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The Fight: Xavier Athletics battles cancer

By Sabrina Brown
On April 18, 2012

Cancer. It's only a six-letter word, but for some members of

the Xavier sports community, it's an integral part of their lives. For Xavier's Athletic Department secretary of 14 years

Carol Maas, it's a daily fight. Maas was diagnosed with Stage II breast cancer on May 13, 2011. "I was kind of in disbelief at first. I was this really healthy person. I had walked every day and had only ever taken a multi-vitamin, no medicines," Maas said. "It kind of felt like my world was

crashing in on me when I first heard the diagnosis." After she got over the initial shock, Maas was determined to

keep a positive attitude, but her battle with cancer has been anything but easy. A few months into her treatment, she started having trouble breathing. Maas thought that it was simply a side-effect of her sixteen chemotherapy treatments, but it turned out to be something much more serious: chemo-induced heart failure. "I had heart failure, blood clots in both of my legs and pneumonia, so I was hospitalized for about a week and recovered from that," Maas said. "I finished my chemo treatments Jan. 12, 2012,

and about a week or so later I completely passed out."

Maas then discovered that she had internal bleeding from a

chemo-induced ulcer. After being in thr ICU for about a week, Maas began her radiation treatments. "Compared to the chemo, that felt like a cakewalk. I'm done with everything," Maas said. "Now I just have to see if my heart gets stronger again to see if I can resume one of the treatments to keep the cancer from returning, another piece of the puzzle to help me not get this cancer back." Throughout her battle with cancer, what stood out to Maas

was not her hospital stays or her grueling chemo treatments, it was the response of her Xavier family. "It's something that, day in and day out, you live with. There's

not a day that you can wake up and forget about it. Coming to work has helped me. I love it here [Xavier Athletic offices]," Maas said. "I love Xavier. I've been here for 14 years, and these people are like my second family. They were very supportive, and that has been very positive."

Her colleagues arranged a team to participate in the breast cancer walk in October, but Maas' support did not end with her colleagues. "So many of the players and the student athletes, especially volleyball, men's basketball and women's basketball because those are the people I have contact with,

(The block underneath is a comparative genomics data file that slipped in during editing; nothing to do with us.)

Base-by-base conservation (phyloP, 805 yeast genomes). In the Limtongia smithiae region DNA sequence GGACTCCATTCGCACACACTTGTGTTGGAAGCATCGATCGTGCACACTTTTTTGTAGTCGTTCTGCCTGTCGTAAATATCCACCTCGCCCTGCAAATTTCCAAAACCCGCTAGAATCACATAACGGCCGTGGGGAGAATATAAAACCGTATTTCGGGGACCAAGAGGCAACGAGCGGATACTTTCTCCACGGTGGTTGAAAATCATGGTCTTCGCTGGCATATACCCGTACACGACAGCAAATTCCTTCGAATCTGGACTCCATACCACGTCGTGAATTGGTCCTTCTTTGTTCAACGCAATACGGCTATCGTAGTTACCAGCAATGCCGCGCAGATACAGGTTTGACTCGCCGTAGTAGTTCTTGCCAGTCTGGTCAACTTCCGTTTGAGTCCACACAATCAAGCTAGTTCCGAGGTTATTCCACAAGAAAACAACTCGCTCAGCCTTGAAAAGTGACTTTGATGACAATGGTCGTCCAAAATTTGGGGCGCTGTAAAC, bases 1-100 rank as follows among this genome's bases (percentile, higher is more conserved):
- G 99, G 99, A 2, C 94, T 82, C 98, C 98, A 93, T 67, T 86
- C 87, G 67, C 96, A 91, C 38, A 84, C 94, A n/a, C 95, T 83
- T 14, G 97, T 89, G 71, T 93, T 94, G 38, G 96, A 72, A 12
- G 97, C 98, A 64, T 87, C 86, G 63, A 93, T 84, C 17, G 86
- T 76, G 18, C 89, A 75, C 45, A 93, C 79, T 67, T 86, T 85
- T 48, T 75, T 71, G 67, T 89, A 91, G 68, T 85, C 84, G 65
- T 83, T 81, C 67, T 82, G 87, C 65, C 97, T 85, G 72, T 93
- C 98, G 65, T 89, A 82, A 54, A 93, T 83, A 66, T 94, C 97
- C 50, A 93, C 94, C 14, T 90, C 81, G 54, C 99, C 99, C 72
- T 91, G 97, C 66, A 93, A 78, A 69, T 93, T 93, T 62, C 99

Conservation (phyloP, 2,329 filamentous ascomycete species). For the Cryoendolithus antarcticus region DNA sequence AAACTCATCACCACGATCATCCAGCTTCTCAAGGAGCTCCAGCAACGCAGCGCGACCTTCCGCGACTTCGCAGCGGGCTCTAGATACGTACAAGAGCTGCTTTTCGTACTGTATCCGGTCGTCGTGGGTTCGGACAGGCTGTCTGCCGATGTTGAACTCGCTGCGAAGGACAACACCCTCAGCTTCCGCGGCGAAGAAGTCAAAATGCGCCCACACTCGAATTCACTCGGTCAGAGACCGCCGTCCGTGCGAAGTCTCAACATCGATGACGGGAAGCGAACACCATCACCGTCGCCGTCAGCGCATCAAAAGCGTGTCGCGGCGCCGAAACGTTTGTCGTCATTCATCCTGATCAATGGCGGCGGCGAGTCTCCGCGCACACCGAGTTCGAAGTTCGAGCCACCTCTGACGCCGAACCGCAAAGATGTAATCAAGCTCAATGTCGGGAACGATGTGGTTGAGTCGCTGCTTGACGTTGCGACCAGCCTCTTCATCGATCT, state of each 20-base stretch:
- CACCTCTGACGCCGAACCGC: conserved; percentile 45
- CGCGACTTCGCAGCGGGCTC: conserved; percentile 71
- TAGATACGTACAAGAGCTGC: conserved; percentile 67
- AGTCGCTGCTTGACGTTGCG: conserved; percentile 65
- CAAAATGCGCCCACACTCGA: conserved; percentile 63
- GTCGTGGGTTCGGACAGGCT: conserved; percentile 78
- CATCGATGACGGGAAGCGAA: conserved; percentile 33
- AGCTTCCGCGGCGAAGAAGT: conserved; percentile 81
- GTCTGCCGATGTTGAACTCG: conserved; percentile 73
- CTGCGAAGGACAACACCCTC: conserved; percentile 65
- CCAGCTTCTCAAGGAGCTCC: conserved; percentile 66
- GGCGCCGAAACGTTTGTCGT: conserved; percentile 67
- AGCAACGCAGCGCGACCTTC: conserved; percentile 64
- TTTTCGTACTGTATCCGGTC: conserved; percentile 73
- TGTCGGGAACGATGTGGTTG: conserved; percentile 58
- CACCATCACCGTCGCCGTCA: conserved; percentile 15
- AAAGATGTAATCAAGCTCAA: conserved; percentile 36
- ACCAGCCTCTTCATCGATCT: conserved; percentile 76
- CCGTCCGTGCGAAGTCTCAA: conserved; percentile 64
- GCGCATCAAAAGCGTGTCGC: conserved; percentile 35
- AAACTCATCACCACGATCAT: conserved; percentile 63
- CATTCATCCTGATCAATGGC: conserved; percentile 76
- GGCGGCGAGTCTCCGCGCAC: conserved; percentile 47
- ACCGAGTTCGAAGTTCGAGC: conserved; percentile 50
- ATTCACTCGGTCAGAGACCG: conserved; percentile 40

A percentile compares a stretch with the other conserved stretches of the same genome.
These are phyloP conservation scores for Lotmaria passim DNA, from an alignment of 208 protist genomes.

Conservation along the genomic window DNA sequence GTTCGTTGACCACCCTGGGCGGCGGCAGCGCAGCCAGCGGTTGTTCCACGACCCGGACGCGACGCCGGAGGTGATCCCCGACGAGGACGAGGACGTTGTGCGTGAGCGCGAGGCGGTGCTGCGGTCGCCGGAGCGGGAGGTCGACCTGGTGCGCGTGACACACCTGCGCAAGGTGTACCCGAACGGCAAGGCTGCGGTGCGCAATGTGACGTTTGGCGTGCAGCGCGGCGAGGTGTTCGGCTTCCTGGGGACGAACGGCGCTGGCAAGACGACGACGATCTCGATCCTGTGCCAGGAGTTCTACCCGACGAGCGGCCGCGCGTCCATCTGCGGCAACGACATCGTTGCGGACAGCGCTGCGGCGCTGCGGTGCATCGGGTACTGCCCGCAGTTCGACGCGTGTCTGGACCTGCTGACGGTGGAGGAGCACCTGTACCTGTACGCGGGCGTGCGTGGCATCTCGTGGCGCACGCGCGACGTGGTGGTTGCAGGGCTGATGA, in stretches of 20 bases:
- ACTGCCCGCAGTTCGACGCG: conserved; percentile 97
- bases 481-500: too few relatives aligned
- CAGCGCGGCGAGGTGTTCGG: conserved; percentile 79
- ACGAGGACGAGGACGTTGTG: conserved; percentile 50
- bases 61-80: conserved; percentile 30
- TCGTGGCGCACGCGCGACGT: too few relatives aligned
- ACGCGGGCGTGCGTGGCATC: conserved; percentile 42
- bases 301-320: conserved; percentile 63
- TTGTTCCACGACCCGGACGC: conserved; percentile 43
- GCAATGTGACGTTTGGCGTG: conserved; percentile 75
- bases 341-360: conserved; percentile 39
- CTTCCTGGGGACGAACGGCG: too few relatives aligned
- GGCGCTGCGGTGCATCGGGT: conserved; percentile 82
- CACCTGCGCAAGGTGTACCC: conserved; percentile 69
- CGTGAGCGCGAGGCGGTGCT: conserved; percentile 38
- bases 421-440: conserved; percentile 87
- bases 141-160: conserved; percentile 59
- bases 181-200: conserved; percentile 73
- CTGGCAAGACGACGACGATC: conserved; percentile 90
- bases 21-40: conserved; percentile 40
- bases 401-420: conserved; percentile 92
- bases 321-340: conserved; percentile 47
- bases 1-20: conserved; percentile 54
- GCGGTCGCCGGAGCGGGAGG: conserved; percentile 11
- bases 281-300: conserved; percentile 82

and all the baseball guys have all been so cool about wishing me well. It's just amazing how that positive energy can help you. You feed off of it," Maas said. In particular, Maas found frequent support from Xavier basketball star Tu Holloway, or as she refers to him, Terrell. Holloway made it a part of his daily routine to go visit Maas, to check in on her.

"When I was hospitalized the first time, I was so disappointed because I wanted to see one of their games, and Terrell called me at the hospital, wishing me good luck and good wishes," Maas said. While Holloway may have

been one of Maas' most frequent visitors, he was far from the only Xavier student-athlete to be a part of Maas' support group. Maas said she was humbled time and time again by the support she received, especially when she was honored at volleyball's Dig for the Cure game in October.

"You see someone every day, and then when something happens to them it's like, 'Oh man, that's kind of scary. That could happen to my mom or my best friend,'" Maas said.

That was just the case for sophomore runner Anna Ahlrichs.

When Ahlrichs was in sixth grade, one of her best friends was diagnosed with Leukemia. "She was at church one day, and she was really pale. Someone noticed and pointed out that it wasn't normal, so she went to the doctor. Two days later we found out she had leukemia," Ahlrichs said.

Ahlrichs recalls the next day at school, where she sat at lunch with her friends, crying and trying to comprehend what was happening to their friend. "We didn't know anyone our age who had cancer. Everyone we knew who had cancer was always older, someone's parent or grandparent," Ahlrichs said. "We were all really scared, but we knew we had to be there for her and support her." Her friend recovered after a year and now plays volleyball for

Shawnee State, but Ahlrichs will never forget the effect cancer can have. For both Maas and Ahlrichs, the most important part of this fight is finding a cure. Ahlrichs dreams of a cure for a sixth-grade girl and her family, a day when children won't have to try to comprehend the incomprehensible. Maas dreams of a cure for those younger and older than her. She dreams of a day where no one

will have to sit down in that chair to receive chemo. "I don't want to see anybody else have to go through the treatments. I wish that there was more I could do to help them, to prepare them, but I think if you told them everything they were really in for, they might not get in that darn chair, but you have to," Maas said. Battle. It's a six-letter word.

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